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Long before Richard Nixon died, I wanted to piss on his grave. Perhaps sometime in this year of the 100th anniversary of his birth, I'll get around to it. I suppose that seems to some people like a puerile act of carrying bitter memories too far. What's to be gained other than perhaps an arrest for indecent exposure? To tell the truth, I don't know whether that will give me any satisfaction or not. If I actually drive down to Yorba Linda in the next nine months and do the deed, I'll let you know.

I do know how I felt that Aug. 9 morning 39 years ago. It was also a Friday and along with thousands of others in town, I had spent the previous night in revelry until the wee hours. And then, up before 8 to watch Tricky Dick climb aboard Army One for a helicopter ride to Andrews Air Force Base before heading to California.

With a couple of friends, it was off to the discount Liquor Mart, a barn of a store. The queue was stunning. A couple of clerks would wait until a dozen or so people left the store, then let in a dozen from the front of the queue that snaked around the building, down the sidewalk and halfway 'round the block. It was more than an hour before we reached the doors, by which time some cops had arrived to tamp down any over-eager patrons. They ignored the sweet smell of burning cannabis coming from those in the crowd unwilling to wait for liquid alteration. The shelves were pretty well cleaned out by the time we were let in, but we managed to find some tequila to get us through the day.

It wasn't that we figured Nixon's departure would bring on a new dawn of American politics. Watergate was, after all, one of the lesser of his myriad crimes. But seeing him clamber aboard that helicopter and give his clumsy full-arm salute to the crowd on the White House lawn was temporarily cathartic.

That was before Congress shut down its impeachment proceedings, which it did not have to do, and before Gerald Ford gave a "full, free and absolute pardon" to Nixon for any crimes he may have committed during his presidency. Not just Watergate and associated crimes, mind you. Any crimes.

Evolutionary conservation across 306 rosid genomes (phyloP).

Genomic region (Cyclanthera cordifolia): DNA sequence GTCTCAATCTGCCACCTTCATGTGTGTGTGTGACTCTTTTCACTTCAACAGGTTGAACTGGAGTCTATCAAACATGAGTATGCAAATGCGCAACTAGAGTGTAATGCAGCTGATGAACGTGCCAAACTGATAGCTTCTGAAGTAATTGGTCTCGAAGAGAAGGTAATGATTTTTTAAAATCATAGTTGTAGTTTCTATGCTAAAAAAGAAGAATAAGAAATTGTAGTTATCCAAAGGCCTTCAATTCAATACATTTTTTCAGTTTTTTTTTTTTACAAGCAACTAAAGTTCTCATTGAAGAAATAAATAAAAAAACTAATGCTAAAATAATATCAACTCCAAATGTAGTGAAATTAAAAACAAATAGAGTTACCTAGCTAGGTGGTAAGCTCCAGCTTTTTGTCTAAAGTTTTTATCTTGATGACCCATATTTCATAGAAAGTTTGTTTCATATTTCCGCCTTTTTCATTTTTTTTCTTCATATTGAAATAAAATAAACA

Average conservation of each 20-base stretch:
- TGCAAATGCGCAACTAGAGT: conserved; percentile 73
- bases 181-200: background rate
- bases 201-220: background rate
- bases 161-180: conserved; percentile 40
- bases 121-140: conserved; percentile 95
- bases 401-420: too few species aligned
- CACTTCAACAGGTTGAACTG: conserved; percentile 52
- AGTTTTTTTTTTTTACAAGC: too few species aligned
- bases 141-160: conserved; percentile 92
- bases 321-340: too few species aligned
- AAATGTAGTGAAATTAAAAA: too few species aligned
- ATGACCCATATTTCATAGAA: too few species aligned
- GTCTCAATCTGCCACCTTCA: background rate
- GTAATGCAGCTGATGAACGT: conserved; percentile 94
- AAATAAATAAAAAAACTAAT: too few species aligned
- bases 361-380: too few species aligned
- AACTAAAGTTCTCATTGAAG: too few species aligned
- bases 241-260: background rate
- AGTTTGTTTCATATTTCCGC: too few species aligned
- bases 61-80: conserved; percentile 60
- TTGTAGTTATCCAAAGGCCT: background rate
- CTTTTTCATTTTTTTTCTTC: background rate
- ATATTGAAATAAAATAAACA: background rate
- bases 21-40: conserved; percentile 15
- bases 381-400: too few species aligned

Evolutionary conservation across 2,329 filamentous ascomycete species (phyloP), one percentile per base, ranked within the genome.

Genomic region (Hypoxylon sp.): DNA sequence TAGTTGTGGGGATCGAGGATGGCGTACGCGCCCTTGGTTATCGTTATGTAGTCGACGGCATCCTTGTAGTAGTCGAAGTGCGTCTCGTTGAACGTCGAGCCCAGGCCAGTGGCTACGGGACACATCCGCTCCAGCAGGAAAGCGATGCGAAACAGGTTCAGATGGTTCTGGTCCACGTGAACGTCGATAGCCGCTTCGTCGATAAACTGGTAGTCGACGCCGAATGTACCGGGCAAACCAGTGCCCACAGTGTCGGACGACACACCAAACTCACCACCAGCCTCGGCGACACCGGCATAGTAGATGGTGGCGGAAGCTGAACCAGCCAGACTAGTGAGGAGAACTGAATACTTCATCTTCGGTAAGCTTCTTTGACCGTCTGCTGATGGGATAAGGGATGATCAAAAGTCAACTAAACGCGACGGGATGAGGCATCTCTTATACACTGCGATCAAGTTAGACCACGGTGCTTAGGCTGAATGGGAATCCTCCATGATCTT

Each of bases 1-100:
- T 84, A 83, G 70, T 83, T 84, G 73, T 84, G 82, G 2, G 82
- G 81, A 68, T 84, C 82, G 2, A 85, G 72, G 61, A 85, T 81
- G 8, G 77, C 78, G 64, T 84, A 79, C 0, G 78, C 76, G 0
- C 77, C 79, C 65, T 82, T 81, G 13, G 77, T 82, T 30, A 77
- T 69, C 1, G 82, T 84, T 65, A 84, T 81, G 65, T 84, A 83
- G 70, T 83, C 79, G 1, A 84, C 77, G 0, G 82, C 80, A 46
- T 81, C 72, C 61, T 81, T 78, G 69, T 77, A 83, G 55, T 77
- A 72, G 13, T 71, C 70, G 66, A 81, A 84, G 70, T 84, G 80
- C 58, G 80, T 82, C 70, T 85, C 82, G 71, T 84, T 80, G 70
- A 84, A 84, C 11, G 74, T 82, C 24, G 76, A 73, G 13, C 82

It was said by many that Nixon had suffered enough, that a trial would traumatize an already traumatized nation. As if victims are ever blessed by a prosecutor who chooses to give a pass to the perp. Thus was the precedent set for additional lawlessness by presidents to come. Nobody at this late date can say, of course, that had Nixon been tried no future president would have engaged in criminal behavior. That no civil liberties would have been violated. That no war crimes costing the lives of—at the very least—many hundreds of thousands of people would have occurred.

But the history of the past four decades might well have been a good deal different in a positive way had Nixon been called to the dock. Taking a leak on his grave is surely a poor substitute for that what if.

••• •••

JekyllnHyde has some details and discussion here.


Blast from the Past. At Daily Kos on this date in 2009Idiot Nation:

Ugh. I just have to highlight this again, as perfect example of Everything. Sarah Palin, determined to battle healthcare reform:
"The America I know and love is not one in which my parents or my baby with Down Syndrome will have to stand in front of Obama's "death panel" so his bureaucrats can decide, based on a subjective judgment of their "level of productivity in society," whether they are worthy of health care. Such a system is downright evil."
Seriously? I mean, come the flying monkey hell on. How is it that this hollow-headed dimwit doesn't get run out of town for statements like that? Obama's going to come murder her son?

Tweet of the Day:

There are no "cushy" government jobs. It's a right-wing invention. There are only incompetent bosses. No gov job is cushy if done properly.
@BFriedmanDC



On today's Kagro in the Morning show, East Central Indiana's Summer of #GunFAIL. A fourth child is accidentally shot by a family member since mid-June. The most recent of them from a family that "practiced gun safety." Not unlike some other recent cases. It happens. The bulk of the show, however, was given over to continuing discussion of the Snowden/NSA saga. Armando joins in for a bit as we finished up the reading of Jay Rosen's "Toobin principle" piece and other concurrent writing, to take a deep dive into some of what's wrong with our surveillance regime and what might be our misplaced faith in the system's ability to address abuses.


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